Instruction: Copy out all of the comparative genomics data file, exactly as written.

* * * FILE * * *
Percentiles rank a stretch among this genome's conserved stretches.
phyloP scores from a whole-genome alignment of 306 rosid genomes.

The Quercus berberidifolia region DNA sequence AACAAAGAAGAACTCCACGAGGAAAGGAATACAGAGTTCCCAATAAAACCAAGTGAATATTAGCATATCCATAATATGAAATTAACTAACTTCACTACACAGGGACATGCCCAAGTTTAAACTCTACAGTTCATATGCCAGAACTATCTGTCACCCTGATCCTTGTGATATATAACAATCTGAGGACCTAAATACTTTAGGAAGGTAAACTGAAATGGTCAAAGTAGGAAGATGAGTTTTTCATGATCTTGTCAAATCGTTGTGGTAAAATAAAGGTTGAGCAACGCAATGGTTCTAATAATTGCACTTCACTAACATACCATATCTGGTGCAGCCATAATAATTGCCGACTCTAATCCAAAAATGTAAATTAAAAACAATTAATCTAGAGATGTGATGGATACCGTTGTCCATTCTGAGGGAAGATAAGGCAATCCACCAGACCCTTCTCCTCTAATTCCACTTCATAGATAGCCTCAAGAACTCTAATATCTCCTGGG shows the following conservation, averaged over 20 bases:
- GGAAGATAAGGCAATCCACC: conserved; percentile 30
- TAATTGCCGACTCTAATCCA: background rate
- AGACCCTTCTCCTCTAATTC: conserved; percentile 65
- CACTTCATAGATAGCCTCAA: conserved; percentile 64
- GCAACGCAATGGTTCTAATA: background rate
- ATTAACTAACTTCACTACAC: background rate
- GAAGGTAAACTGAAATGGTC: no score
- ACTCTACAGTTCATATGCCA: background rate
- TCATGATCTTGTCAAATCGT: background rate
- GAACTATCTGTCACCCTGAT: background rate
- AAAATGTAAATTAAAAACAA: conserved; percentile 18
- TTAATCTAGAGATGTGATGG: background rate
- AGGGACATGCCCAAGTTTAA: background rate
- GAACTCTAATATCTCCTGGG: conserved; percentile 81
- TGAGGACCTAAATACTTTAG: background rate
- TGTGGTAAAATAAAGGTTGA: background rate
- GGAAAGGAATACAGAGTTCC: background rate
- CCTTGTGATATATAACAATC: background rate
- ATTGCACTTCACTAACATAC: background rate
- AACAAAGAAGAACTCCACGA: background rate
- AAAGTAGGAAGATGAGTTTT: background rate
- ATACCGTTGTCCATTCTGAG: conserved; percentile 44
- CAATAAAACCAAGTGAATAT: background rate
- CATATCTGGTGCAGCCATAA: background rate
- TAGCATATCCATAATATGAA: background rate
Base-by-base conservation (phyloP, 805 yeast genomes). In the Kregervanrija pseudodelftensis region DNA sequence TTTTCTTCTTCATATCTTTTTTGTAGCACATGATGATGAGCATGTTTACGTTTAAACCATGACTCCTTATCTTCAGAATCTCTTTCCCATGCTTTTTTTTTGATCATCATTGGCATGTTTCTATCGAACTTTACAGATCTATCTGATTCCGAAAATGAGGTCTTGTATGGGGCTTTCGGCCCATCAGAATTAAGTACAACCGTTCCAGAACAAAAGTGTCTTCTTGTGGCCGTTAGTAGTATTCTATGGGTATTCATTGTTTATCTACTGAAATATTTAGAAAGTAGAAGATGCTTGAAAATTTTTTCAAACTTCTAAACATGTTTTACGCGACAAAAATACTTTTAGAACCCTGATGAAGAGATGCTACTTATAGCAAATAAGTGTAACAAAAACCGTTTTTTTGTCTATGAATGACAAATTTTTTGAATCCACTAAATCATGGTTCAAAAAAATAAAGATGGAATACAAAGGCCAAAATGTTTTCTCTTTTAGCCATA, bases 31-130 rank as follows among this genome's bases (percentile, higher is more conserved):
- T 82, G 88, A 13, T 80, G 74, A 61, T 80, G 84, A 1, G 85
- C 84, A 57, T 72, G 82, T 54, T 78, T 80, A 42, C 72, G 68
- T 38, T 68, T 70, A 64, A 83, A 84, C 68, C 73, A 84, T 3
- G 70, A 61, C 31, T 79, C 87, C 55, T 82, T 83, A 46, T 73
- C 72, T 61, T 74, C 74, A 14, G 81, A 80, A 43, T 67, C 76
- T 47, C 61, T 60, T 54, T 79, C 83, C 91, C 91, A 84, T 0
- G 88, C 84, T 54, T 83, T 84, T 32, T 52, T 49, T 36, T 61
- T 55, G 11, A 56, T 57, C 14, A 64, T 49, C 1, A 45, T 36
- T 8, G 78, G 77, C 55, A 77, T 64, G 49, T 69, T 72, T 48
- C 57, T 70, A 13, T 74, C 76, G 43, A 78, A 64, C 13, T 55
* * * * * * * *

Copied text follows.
Percentiles rank a stretch among this genome's conserved stretches.
phyloP scores from a whole-genome alignment of 306 rosid genomes.

The Quercus berberidifolia region DNA sequence AACAAAGAAGAACTCCACGAGGAAAGGAATACAGAGTTCCCAATAAAACCAAGTGAATATTAGCATATCCATAATATGAAATTAACTAACTTCACTACACAGGGACATGCCCAAGTTTAAACTCTACAGTTCATATGCCAGAACTATCTGTCACCCTGATCCTTGTGATATATAACAATCTGAGGACCTAAATACTTTAGGAAGGTAAACTGAAATGGTCAAAGTAGGAAGATGAGTTTTTCATGATCTTGTCAAATCGTTGTGGTAAAATAAAGGTTGAGCAACGCAATGGTTCTAATAATTGCACTTCACTAACATACCATATCTGGTGCAGCCATAATAATTGCCGACTCTAATCCAAAAATGTAAATTAAAAACAATTAATCTAGAGATGTGATGGATACCGTTGTCCATTCTGAGGGAAGATAAGGCAATCCACCAGACCCTTCTCCTCTAATTCCACTTCATAGATAGCCTCAAGAACTCTAATATCTCCTGGG shows the following conservation, averaged over 20 bases:
- GGAAGATAAGGCAATCCACC: conserved; percentile 30
- TAATTGCCGACTCTAATCCA: background rate
- AGACCCTTCTCCTCTAATTC: conserved; percentile 65
- CACTTCATAGATAGCCTCAA: conserved; percentile 64
- GCAACGCAATGGTTCTAATA: background rate
- ATTAACTAACTTCACTACAC: background rate
- GAAGGTAAACTGAAATGGTC: no score
- ACTCTACAGTTCATATGCCA: background rate
- TCATGATCTTGTCAAATCGT: background rate
- GAACTATCTGTCACCCTGAT: background rate
- AAAATGTAAATTAAAAACAA: conserved; percentile 18
- TTAATCTAGAGATGTGATGG: background rate
- AGGGACATGCCCAAGTTTAA: background rate
- GAACTCTAATATCTCCTGGG: conserved; percentile 81
- TGAGGACCTAAATACTTTAG: background rate
- TGTGGTAAAATAAAGGTTGA: background rate
- GGAAAGGAATACAGAGTTCC: background rate
- CCTTGTGATATATAACAATC: background rate
- ATTGCACTTCACTAACATAC: background rate
- AACAAAGAAGAACTCCACGA: background rate
- AAAGTAGGAAGATGAGTTTT: background rate
- ATACCGTTGTCCATTCTGAG: conserved; percentile 44
- CAATAAAACCAAGTGAATAT: background rate
- CATATCTGGTGCAGCCATAA: background rate
- TAGCATATCCATAATATGAA: background rate
Base-by-base conservation (phyloP, 805 yeast genomes). In the Kregervanrija pseudodelftensis region DNA sequence TTTTCTTCTTCATATCTTTTTTGTAGCACATGATGATGAGCATGTTTACGTTTAAACCATGACTCCTTATCTTCAGAATCTCTTTCCCATGCTTTTTTTTTGATCATCATTGGCATGTTTCTATCGAACTTTACAGATCTATCTGATTCCGAAAATGAGGTCTTGTATGGGGCTTTCGGCCCATCAGAATTAAGTACAACCGTTCCAGAACAAAAGTGTCTTCTTGTGGCCGTTAGTAGTATTCTATGGGTATTCATTGTTTATCTACTGAAATATTTAGAAAGTAGAAGATGCTTGAAAATTTTTTCAAACTTCTAAACATGTTTTACGCGACAAAAATACTTTTAGAACCCTGATGAAGAGATGCTACTTATAGCAAATAAGTGTAACAAAAACCGTTTTTTTGTCTATGAATGACAAATTTTTTGAATCCACTAAATCATGGTTCAAAAAAATAAAGATGGAATACAAAGGCCAAAATGTTTTCTCTTTTAGCCATA, bases 31-130 rank as follows among this genome's bases (percentile, higher is more conserved):
- T 82, G 88, A 13, T 80, G 74, A 61, T 80, G 84, A 1, G 85
- C 84, A 57, T 72, G 82, T 54, T 78, T 80, A 42, C 72, G 68
- T 38, T 68, T 70, A 64, A 83, A 84, C 68, C 73, A 84, T 3
- G 70, A 61, C 31, T 79, C 87, C 55, T 82, T 83, A 46, T 73
- C 72, T 61, T 74, C 74, A 14, G 81, A 80, A 43, T 67, C 76
- T 47, C 61, T 60, T 54, T 79, C 83, C 91, C 91, A 84, T 0
- G 88, C 84, T 54, T 83, T 84, T 32, T 52, T 49, T 36, T 61
- T 55, G 11, A 56, T 57, C 14, A 64, T 49, C 1, A 45, T 36
- T 8, G 78, G 77, C 55, A 77, T 64, G 49, T 69, T 72, T 48
- C 57, T 70, A 13, T 74, C 76, G 43, A 78, A 64, C 13, T 55